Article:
If you're heading out to one of our national parks, heat stroke and rattlesnakes are the least of your worries.

Coyotes are a big problem--not the canids, but the human beings who smuggle people north across the Mexican border and leave them to wander toward capture or, too often, death. Then there are the drug smugglers who find even the city-bordered Saguaro West a convenient corridor for their travels.

And let's not forget the urbanites who are abducted, dragged out into the desert and murdered. Their families and friends haven't forgotten.

Now, I'm not suggesting that you should don a bullet-proof vest if you want to hike up to Wasson Peak or tramp around Organ Pipe National Monument. But our parks are hardly the refuges they used to be, and rangers are now less stewards of the wilderness than cops among the cactus.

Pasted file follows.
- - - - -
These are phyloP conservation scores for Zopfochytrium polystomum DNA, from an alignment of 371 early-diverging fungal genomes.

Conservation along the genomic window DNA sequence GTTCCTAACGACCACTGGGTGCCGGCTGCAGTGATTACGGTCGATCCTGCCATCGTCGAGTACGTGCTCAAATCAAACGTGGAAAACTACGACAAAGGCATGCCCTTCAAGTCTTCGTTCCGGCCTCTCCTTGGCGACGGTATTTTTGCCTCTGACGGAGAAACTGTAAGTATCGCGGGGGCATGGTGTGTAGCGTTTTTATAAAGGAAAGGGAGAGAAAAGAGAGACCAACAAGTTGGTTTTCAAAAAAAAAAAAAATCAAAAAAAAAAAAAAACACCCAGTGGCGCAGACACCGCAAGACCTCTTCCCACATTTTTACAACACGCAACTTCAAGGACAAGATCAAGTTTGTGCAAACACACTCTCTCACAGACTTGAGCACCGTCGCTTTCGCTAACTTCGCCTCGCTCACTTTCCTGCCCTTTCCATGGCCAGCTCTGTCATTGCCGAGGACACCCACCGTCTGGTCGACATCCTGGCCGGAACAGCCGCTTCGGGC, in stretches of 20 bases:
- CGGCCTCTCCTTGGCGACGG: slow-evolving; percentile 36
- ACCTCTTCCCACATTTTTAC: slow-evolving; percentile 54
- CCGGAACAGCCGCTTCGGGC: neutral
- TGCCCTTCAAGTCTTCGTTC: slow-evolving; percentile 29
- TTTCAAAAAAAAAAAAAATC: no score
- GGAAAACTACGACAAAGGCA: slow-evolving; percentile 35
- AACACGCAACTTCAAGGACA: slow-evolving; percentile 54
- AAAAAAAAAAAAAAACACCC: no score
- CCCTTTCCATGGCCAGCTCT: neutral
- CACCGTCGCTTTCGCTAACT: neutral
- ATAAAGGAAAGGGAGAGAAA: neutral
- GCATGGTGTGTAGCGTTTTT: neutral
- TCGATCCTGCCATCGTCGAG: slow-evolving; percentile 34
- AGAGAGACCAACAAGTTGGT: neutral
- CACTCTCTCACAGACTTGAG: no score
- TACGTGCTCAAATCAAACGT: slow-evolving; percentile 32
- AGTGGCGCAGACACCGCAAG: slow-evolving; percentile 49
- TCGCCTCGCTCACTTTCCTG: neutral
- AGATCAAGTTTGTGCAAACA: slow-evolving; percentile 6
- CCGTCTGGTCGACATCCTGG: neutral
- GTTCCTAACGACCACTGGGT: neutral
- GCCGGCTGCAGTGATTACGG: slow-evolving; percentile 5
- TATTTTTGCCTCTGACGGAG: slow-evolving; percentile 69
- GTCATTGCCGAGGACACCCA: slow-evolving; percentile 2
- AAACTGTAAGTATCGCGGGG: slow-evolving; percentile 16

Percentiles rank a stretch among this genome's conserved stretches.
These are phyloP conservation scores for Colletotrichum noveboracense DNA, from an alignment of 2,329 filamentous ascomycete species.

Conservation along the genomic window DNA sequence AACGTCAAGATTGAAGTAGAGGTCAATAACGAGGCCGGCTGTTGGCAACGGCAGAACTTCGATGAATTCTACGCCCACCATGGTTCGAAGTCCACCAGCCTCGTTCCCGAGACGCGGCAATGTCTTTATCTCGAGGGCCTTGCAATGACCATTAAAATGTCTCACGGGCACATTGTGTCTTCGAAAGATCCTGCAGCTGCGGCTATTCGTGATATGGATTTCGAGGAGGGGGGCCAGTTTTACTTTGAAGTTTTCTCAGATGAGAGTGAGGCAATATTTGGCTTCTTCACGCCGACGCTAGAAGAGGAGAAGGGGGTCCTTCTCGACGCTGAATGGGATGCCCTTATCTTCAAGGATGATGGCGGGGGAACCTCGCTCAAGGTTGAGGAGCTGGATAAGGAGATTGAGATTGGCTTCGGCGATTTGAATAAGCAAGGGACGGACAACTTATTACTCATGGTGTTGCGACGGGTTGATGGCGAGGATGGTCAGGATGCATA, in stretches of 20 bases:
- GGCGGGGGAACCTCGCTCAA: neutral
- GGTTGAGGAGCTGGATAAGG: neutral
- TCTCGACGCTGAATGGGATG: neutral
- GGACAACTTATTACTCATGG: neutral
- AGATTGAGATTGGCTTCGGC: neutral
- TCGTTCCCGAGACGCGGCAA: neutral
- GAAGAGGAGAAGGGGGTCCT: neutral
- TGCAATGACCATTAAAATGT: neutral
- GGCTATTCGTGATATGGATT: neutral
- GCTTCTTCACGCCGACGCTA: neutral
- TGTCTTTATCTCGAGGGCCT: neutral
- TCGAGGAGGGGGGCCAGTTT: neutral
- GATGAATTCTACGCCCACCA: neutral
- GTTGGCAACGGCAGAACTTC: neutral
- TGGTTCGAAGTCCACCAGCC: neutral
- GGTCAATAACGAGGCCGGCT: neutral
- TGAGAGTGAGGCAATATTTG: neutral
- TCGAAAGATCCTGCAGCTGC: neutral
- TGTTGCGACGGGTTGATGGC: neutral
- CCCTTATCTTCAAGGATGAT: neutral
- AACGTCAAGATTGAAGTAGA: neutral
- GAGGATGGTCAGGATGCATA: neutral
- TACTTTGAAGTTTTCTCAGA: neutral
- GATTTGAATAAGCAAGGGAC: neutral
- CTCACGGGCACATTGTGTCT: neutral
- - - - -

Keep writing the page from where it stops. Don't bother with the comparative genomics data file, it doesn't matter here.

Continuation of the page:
Tim Vanderpool reports on our area's dangerous national parks in this week's feature. He also files a story on shady dealings in Northern Arizona, where ranchers, state officials and other "stakeholders" are meeting in secret to determine the fate of an endangered antelope species. You and I are barred from these gatherings, which raises the question: Do we have more to fear from criminals rampaging through the parks, or the ostensibly good citizens and bureaucrats who believe the public interest to be synonymous with self-interest?